An American by choice, Eduardo Padrón arrived in the United States as a teenage refugee in 1961. Since 1995, he has served as President of Miami Dade College (MDC), the largest institution of higher education in America with more than 165,000 students. He is credited with elevating MDC into a position of national prominence among the best and most recognized U.S. colleges and universities. An economist by training, Dr. Padrón earned his Ph.D. from the University of Florida. In 2016, President Barack Obama awarded him the Presidential Medal of Freedom, the highest civilian honor in the U.S., for being a prominent national voice for access and inclusion in higher education. In 2009, TIME magazine included him on the list of “The 10 Best College Presidents.” In 2010, Florida Trend magazine placed him on the cover of its inaugural “Floridian of the Year” issue. In 2011, The Washington Post named him one of the eight most influential college presidents in the U.S. Also in 2011, he was awarded the prestigious 2011 Carnegie Corporation Centennial Academic Leadership Award. In 2012, he received the Citizen Service Award from Voices for National Service, the coveted TIAA-CREF Hesburgh Award for Leadership Excellence, and the Aspen Institute Ascend Fellowship. In 2015, he was inducted into the U.S. News & World Report STEM Hall of Fame. I Dr. Padrón’s energetic leadership extends to many of the nation’s leading organizations. He is the past chair of the board of directors of the American Council on Education (ACE) and is a past chair of the board of the Association of American Colleges and Universities (AAC&U) and former chair of the Business Higher Education Forum (BHEF). He also served on the American Academy of Arts & Sciences’ Commission on the Humanities & Social Sciences.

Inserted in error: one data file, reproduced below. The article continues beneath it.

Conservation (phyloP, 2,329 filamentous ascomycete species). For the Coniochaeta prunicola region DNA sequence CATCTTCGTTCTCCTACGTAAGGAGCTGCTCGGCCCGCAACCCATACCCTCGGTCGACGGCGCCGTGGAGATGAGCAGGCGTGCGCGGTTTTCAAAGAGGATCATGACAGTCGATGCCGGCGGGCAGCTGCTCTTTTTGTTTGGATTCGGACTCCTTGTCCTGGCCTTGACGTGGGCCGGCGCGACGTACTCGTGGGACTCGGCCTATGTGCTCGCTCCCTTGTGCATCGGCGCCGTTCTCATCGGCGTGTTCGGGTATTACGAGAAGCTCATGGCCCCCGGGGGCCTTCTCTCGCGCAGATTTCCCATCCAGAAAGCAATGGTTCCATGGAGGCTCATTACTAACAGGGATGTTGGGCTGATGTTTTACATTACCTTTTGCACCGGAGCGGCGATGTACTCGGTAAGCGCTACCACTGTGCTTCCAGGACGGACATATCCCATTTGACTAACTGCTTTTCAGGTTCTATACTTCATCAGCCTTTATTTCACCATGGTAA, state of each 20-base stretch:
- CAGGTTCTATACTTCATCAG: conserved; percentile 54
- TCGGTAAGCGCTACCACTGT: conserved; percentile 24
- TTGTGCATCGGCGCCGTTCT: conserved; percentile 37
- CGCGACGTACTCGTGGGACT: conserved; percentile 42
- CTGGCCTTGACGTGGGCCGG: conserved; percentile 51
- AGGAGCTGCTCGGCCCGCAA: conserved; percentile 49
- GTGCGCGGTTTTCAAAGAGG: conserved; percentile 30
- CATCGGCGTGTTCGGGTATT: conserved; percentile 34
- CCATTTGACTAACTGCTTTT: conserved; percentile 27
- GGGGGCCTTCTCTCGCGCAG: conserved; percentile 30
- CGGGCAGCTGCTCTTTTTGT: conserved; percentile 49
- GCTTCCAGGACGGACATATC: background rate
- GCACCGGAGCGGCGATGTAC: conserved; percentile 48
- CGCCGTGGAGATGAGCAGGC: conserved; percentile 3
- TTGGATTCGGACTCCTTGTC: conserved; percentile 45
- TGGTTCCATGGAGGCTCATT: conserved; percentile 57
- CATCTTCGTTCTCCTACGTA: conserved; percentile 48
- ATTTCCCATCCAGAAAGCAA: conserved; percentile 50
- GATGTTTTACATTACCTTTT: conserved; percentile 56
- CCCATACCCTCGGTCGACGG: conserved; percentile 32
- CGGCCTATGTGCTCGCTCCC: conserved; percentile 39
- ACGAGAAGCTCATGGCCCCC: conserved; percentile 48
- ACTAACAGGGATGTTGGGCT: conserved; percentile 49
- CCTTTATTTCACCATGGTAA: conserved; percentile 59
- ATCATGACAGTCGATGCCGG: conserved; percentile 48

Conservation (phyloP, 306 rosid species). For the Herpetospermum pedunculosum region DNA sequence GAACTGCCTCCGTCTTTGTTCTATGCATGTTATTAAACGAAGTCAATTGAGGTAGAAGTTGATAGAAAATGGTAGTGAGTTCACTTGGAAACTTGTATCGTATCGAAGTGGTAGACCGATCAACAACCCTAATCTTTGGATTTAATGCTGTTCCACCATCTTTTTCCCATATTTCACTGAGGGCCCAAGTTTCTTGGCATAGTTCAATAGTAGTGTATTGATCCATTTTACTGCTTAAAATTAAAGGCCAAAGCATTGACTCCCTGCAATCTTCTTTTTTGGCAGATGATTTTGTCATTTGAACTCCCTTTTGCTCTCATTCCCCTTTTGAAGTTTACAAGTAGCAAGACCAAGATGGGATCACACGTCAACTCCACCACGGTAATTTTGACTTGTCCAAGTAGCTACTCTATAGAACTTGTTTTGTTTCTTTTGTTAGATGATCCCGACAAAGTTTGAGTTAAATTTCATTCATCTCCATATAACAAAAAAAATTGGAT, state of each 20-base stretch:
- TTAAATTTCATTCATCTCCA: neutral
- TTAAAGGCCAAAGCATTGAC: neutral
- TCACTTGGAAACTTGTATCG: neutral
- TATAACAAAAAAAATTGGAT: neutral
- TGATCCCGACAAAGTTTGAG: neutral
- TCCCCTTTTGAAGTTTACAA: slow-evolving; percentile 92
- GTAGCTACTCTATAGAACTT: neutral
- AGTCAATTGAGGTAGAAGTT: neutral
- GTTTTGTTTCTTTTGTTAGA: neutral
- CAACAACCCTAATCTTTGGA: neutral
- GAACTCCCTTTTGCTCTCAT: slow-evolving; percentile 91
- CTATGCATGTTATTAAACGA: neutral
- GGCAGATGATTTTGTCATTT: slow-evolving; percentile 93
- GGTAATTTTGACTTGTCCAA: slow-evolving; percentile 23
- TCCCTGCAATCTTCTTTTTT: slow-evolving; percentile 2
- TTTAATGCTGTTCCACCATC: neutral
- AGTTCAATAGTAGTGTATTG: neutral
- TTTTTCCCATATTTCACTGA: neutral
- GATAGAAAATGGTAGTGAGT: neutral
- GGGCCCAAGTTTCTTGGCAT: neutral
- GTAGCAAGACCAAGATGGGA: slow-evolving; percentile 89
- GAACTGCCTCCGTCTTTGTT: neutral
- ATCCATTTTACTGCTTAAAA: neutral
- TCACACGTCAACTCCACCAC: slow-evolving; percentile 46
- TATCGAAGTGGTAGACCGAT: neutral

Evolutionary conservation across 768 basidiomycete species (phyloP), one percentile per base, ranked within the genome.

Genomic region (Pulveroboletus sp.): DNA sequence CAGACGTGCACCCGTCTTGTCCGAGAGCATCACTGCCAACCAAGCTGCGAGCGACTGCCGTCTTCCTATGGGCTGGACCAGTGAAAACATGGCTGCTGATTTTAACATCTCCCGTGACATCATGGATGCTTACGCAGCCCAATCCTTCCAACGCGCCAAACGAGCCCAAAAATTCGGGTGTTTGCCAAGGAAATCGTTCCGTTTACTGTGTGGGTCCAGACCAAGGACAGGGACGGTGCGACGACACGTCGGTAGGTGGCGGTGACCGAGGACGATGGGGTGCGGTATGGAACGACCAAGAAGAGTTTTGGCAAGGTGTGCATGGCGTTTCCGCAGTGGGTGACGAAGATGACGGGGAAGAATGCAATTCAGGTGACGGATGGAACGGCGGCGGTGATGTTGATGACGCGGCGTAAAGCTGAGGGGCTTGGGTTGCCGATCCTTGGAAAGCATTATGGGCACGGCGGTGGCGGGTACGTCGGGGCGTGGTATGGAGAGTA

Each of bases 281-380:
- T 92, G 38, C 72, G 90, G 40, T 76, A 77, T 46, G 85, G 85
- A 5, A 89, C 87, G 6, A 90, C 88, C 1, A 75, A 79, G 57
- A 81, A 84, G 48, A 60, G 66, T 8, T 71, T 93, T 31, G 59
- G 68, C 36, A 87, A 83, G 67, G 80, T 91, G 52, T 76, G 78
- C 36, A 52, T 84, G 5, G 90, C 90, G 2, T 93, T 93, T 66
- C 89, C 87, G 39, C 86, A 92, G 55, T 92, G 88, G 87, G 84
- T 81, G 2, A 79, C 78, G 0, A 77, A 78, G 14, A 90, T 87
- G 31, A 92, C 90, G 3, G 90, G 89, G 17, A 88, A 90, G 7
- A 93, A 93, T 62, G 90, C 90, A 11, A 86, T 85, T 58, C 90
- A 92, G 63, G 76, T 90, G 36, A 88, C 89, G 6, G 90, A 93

President Padrón is widely recognized as one of the top educational leaders in the world and is often invited to participate in educational policy forums in the United States and abroad. During his career, he has been selected to serve on posts of national prominence by five American presidents. In 1993, President Bill Clinton recognized him as one of America’s foremost educators. President George W. Bush nominated him to the National Institute for Literacy Advisory Board and the National Economic Summit. More recently, he represented the U.S. at UNESCO’s World Conference on Higher Education at the invitation of the Obama administration, and President Obama appointed him Chairman of the White House Commission on Educational Excellence for Hispanic Americans.